● This is the number of green cards-­‐‑-­‐‑including lifetime work permits-­‐‑-­‐‑that would be issued during the first ten years if the Gang amnesty bill were enacted. Every one of these individuals would be immediately eligible for Obamacare and would be eligible for more than 80 means-­‐‑tested welfare benefits after a maximum of five years.

○ The $6.3 trillion enumerated above does not include the costs of 22 million of these green card holders; it only includes the costs of the 11.1 million amnestied illegal aliens.

● The 33 million would include:

○  2.5 million DREAMers, not including the family members they may bring;

○  At least 864,000 amnestied aliens in agriculture;

○  4.5 million aliens in the visa backlog who would be fast-­‐‑tracked;

○  7.7 million amnestied illegal aliens in addition to the DREAMers and Ag workers;

○  7.7 million alien family members entering through the family chain-­‐‑migration 
categories;

○  6.9 million employment-­‐‑ or skills-­‐‑based entrants, including their spouses and minor 
children;

○  703,000 so-­‐‑called “unused” visas*;

○  384,000 aliens with Temporary Protected Status who would receive green cards; and

○  1.7 million other small miscellaneous categories of aliens.

 

 

*The Gang amnesty would provide for the “recapture” of supposedly unused family-preference and employment-based visas between 1992 and 2013, so they can be added to the respective quotas for FY 2015. The drafters of S. 744 either don’t understand the way the immigration quota system works, or they don’t care to understand it. Under both existing law and S. 744, any unused family visas already roll over to the employment-based preferences in the following fiscal year and unused employment-based visas roll over to the family- preference categories, so there are, in fact, no unused visas.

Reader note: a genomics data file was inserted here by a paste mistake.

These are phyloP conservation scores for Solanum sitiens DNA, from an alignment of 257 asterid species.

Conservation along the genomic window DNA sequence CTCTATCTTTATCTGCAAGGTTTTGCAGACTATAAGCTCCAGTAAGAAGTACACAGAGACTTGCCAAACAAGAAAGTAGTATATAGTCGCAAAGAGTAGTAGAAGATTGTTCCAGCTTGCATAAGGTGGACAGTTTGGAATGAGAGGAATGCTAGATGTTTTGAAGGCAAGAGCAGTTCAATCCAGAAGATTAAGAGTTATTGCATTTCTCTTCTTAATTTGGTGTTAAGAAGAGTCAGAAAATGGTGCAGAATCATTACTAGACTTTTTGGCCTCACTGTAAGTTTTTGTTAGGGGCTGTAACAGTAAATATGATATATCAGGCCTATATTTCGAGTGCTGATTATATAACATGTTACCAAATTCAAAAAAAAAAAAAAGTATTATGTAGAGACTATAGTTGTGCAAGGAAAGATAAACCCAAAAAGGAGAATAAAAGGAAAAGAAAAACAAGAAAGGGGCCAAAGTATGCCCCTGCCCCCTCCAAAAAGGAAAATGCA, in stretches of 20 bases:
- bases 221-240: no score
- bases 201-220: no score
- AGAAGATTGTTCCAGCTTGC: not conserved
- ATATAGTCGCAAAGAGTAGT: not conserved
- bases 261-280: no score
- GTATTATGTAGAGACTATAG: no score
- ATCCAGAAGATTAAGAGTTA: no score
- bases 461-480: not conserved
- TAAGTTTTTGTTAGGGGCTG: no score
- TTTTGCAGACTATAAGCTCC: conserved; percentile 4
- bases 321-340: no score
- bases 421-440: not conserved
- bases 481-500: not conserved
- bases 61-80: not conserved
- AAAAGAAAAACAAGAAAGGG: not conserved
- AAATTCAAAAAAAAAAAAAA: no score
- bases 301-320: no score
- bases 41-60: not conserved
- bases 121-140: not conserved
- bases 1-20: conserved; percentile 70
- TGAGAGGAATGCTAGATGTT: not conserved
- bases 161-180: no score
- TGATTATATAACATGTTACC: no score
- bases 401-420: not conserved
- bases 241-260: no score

3 The U.S. Social Security Administration Retirement Estimator. http://www.socialsecurity.gov/estimator/

4NumbersUSA. “Estimated Permanent Legal Immigration Under S. 744—FY 2015-­‐2024,” 
https://www.numbersusa.com/content/files/10-­‐Year_LPR_Numbers.pdf